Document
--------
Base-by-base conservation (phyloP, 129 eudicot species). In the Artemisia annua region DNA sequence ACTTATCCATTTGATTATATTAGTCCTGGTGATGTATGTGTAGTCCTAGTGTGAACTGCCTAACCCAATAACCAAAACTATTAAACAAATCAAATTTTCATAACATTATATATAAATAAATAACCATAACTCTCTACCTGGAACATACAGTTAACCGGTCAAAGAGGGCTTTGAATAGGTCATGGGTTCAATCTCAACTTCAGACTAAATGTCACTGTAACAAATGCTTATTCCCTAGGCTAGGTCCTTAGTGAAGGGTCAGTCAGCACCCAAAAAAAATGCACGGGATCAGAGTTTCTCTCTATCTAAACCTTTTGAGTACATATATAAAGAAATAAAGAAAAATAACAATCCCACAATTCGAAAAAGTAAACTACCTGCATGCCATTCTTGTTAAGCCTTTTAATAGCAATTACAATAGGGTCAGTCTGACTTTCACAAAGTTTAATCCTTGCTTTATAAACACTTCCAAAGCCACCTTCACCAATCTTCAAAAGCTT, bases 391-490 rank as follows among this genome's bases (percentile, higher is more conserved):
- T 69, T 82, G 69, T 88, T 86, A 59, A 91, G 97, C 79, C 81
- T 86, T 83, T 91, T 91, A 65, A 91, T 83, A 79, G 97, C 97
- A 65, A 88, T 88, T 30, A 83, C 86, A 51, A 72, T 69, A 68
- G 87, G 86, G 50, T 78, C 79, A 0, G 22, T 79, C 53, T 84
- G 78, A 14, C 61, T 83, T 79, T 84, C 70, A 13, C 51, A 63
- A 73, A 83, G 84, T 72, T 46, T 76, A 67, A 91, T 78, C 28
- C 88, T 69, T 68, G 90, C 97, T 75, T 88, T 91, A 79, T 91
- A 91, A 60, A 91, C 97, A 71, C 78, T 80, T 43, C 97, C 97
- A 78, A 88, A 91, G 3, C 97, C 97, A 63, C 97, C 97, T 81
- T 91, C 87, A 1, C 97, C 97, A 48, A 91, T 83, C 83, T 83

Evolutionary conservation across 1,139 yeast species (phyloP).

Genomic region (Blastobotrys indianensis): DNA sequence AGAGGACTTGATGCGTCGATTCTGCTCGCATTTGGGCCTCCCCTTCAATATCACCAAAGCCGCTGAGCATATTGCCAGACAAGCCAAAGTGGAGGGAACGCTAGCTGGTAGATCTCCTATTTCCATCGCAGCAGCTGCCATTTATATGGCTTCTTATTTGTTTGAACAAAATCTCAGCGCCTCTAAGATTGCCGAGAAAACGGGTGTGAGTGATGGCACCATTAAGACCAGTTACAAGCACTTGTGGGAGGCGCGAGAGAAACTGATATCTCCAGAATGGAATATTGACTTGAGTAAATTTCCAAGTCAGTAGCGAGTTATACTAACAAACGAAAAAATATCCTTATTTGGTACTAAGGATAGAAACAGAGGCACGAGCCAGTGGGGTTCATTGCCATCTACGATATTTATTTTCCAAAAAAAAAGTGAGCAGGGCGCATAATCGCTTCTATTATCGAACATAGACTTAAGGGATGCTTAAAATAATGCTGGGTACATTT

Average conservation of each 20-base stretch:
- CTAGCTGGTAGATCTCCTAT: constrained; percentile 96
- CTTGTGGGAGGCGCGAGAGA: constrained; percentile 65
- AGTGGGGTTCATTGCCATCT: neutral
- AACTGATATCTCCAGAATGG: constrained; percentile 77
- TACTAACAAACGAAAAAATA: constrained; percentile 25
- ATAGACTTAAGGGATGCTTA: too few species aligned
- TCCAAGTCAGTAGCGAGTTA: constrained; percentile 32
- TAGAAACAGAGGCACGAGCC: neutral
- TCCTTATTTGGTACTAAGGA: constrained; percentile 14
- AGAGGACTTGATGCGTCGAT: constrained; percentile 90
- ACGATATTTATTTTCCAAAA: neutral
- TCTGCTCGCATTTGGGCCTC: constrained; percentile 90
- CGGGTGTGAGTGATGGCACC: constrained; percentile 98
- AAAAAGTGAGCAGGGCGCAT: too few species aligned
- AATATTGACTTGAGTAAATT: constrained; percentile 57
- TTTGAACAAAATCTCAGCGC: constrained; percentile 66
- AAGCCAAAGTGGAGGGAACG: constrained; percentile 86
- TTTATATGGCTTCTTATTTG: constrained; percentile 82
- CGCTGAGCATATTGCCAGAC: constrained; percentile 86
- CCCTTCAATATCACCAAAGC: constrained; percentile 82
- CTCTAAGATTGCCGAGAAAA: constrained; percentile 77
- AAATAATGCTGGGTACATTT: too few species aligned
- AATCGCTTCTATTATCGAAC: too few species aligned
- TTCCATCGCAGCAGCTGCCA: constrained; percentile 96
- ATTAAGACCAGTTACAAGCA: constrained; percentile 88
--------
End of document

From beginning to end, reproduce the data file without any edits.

Base-by-base conservation (phyloP, 129 eudicot species). In the Artemisia annua region DNA sequence ACTTATCCATTTGATTATATTAGTCCTGGTGATGTATGTGTAGTCCTAGTGTGAACTGCCTAACCCAATAACCAAAACTATTAAACAAATCAAATTTTCATAACATTATATATAAATAAATAACCATAACTCTCTACCTGGAACATACAGTTAACCGGTCAAAGAGGGCTTTGAATAGGTCATGGGTTCAATCTCAACTTCAGACTAAATGTCACTGTAACAAATGCTTATTCCCTAGGCTAGGTCCTTAGTGAAGGGTCAGTCAGCACCCAAAAAAAATGCACGGGATCAGAGTTTCTCTCTATCTAAACCTTTTGAGTACATATATAAAGAAATAAAGAAAAATAACAATCCCACAATTCGAAAAAGTAAACTACCTGCATGCCATTCTTGTTAAGCCTTTTAATAGCAATTACAATAGGGTCAGTCTGACTTTCACAAAGTTTAATCCTTGCTTTATAAACACTTCCAAAGCCACCTTCACCAATCTTCAAAAGCTT, bases 391-490 rank as follows among this genome's bases (percentile, higher is more conserved):
- T 69, T 82, G 69, T 88, T 86, A 59, A 91, G 97, C 79, C 81
- T 86, T 83, T 91, T 91, A 65, A 91, T 83, A 79, G 97, C 97
- A 65, A 88, T 88, T 30, A 83, C 86, A 51, A 72, T 69, A 68
- G 87, G 86, G 50, T 78, C 79, A 0, G 22, T 79, C 53, T 84
- G 78, A 14, C 61, T 83, T 79, T 84, C 70, A 13, C 51, A 63
- A 73, A 83, G 84, T 72, T 46, T 76, A 67, A 91, T 78, C 28
- C 88, T 69, T 68, G 90, C 97, T 75, T 88, T 91, A 79, T 91
- A 91, A 60, A 91, C 97, A 71, C 78, T 80, T 43, C 97, C 97
- A 78, A 88, A 91, G 3, C 97, C 97, A 63, C 97, C 97, T 81
- T 91, C 87, A 1, C 97, C 97, A 48, A 91, T 83, C 83, T 83

Evolutionary conservation across 1,139 yeast species (phyloP).

Genomic region (Blastobotrys indianensis): DNA sequence AGAGGACTTGATGCGTCGATTCTGCTCGCATTTGGGCCTCCCCTTCAATATCACCAAAGCCGCTGAGCATATTGCCAGACAAGCCAAAGTGGAGGGAACGCTAGCTGGTAGATCTCCTATTTCCATCGCAGCAGCTGCCATTTATATGGCTTCTTATTTGTTTGAACAAAATCTCAGCGCCTCTAAGATTGCCGAGAAAACGGGTGTGAGTGATGGCACCATTAAGACCAGTTACAAGCACTTGTGGGAGGCGCGAGAGAAACTGATATCTCCAGAATGGAATATTGACTTGAGTAAATTTCCAAGTCAGTAGCGAGTTATACTAACAAACGAAAAAATATCCTTATTTGGTACTAAGGATAGAAACAGAGGCACGAGCCAGTGGGGTTCATTGCCATCTACGATATTTATTTTCCAAAAAAAAAGTGAGCAGGGCGCATAATCGCTTCTATTATCGAACATAGACTTAAGGGATGCTTAAAATAATGCTGGGTACATTT

Average conservation of each 20-base stretch:
- CTAGCTGGTAGATCTCCTAT: constrained; percentile 96
- CTTGTGGGAGGCGCGAGAGA: constrained; percentile 65
- AGTGGGGTTCATTGCCATCT: neutral
- AACTGATATCTCCAGAATGG: constrained; percentile 77
- TACTAACAAACGAAAAAATA: constrained; percentile 25
- ATAGACTTAAGGGATGCTTA: too few species aligned
- TCCAAGTCAGTAGCGAGTTA: constrained; percentile 32
- TAGAAACAGAGGCACGAGCC: neutral
- TCCTTATTTGGTACTAAGGA: constrained; percentile 14
- AGAGGACTTGATGCGTCGAT: constrained; percentile 90
- ACGATATTTATTTTCCAAAA: neutral
- TCTGCTCGCATTTGGGCCTC: constrained; percentile 90
- CGGGTGTGAGTGATGGCACC: constrained; percentile 98
- AAAAAGTGAGCAGGGCGCAT: too few species aligned
- AATATTGACTTGAGTAAATT: constrained; percentile 57
- TTTGAACAAAATCTCAGCGC: constrained; percentile 66
- AAGCCAAAGTGGAGGGAACG: constrained; percentile 86
- TTTATATGGCTTCTTATTTG: constrained; percentile 82
- CGCTGAGCATATTGCCAGAC: constrained; percentile 86
- CCCTTCAATATCACCAAAGC: constrained; percentile 82
- CTCTAAGATTGCCGAGAAAA: constrained; percentile 77
- AAATAATGCTGGGTACATTT: too few species aligned
- AATCGCTTCTATTATCGAAC: too few species aligned
- TTCCATCGCAGCAGCTGCCA: constrained; percentile 96
- ATTAAGACCAGTTACAAGCA: constrained; percentile 88